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People, Parasites, and PlowsharesLearning From Our Body's Most Terrifying Invaders$
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Dickson Despommier

Print publication date: 2013

Print ISBN-13: 9780231161947

Published to Columbia Scholarship Online: November 2015

DOI: 10.7312/columbia/9780231161947.001.0001

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PRINTED FROM COLUMBIA SCHOLARSHIP ONLINE (www.columbia.universitypressscholarship.com). (c) Copyright University of Minnesota Press, 2021. All Rights Reserved. An individual user may print out a PDF of a single chapter of a monograph in CUPSO for personal use.date: 22 September 2021

Nature Has All the Answers. What’s Your Question?

Nature Has All the Answers. What’s Your Question?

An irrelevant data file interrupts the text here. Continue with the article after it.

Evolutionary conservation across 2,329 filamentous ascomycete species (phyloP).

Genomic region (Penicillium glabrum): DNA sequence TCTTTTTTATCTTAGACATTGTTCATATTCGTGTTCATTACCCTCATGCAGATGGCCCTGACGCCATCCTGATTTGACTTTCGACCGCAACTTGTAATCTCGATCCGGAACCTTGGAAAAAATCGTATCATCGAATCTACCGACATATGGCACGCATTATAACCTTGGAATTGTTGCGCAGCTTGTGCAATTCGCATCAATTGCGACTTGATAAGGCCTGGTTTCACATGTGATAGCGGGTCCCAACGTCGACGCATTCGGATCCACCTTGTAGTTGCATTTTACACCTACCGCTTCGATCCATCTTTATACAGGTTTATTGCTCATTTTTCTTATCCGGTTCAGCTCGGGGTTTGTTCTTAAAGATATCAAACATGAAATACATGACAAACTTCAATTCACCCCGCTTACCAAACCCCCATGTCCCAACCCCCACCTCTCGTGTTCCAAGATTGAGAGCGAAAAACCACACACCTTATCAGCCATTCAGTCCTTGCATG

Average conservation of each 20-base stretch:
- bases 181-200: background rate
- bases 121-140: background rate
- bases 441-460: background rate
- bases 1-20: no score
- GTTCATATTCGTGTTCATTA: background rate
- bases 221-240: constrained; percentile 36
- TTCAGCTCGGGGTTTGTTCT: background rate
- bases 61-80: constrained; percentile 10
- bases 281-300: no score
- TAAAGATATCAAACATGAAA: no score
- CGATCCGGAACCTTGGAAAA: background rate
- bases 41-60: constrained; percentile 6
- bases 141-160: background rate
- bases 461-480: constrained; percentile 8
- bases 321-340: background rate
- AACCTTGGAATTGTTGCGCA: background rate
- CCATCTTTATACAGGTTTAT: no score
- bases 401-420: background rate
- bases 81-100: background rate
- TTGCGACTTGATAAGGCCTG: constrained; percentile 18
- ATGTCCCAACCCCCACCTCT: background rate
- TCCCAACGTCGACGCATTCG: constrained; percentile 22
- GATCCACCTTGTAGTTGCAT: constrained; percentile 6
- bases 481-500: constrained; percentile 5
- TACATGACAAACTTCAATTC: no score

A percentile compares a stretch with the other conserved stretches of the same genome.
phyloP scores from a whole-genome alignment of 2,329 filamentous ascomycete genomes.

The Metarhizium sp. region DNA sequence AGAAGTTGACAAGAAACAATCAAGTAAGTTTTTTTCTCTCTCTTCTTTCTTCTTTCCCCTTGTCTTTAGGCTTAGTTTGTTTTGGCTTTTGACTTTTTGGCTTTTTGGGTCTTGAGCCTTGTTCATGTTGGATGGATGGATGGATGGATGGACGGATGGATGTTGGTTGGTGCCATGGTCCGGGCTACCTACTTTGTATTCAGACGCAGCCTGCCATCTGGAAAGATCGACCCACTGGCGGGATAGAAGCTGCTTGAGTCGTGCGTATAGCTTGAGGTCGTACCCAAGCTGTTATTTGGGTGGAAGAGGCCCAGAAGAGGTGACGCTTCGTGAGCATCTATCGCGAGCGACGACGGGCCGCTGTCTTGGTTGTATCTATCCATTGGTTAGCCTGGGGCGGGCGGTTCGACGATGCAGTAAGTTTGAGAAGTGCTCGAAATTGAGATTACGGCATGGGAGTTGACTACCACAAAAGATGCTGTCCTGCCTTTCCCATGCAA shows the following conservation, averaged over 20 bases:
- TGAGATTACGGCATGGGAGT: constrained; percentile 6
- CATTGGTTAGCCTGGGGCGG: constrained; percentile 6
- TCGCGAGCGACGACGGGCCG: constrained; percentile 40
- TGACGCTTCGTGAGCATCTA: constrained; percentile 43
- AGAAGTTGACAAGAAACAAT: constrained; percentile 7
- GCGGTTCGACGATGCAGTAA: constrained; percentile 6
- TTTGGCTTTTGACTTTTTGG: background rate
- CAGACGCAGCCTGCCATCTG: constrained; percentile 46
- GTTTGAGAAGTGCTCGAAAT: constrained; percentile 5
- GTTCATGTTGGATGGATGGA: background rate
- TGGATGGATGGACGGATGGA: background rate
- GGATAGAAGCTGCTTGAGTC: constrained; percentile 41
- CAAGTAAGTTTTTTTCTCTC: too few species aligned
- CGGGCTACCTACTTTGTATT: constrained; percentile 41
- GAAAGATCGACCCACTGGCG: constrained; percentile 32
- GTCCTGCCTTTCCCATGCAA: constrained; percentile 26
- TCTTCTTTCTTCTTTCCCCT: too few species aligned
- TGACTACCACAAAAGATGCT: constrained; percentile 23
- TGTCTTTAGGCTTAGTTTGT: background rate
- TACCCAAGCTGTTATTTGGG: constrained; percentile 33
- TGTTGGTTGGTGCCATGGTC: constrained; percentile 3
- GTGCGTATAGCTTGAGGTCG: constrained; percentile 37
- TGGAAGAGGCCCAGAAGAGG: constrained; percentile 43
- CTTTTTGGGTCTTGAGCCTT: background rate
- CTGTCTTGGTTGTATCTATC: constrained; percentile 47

Chapter:
(p.163) 8 Nature Has All the Answers. What’s Your Question?
Source:
People, Parasites, and Plowshares
Author(s):

Dickson D. Despommier

William C. Campbell

Publisher:
Columbia University Press
DOI:10.7312/columbia/9780231161947.003.0008

This chapter examines the life cycle of Onchocerca volvulus. Onchocerca volvulus is a nematode that causes onchocerciasis or “river blindness.” The life cycle of this parasite begins when an infected female black fly of the genus Simulium bites its host. The worms then mature inside the subcutaneous tissues, just underneath the skin. They induce the host to produce a nodule of tissue, often reaching the size of a walnut, where the worms will dwell and lay eggs. The adult parasites also coax the host to supply extension of their body blood circulation to obtain nutrients. The larvae of the worm, called microfilariae, would then irritate the subcutaneous tissues, causing the corneal stroma to thicken, until the host becomes blind.

Keywords:   Onchocerca volvulus, river blindness, nematode, parasites, parasitic infection, onchocerciasis

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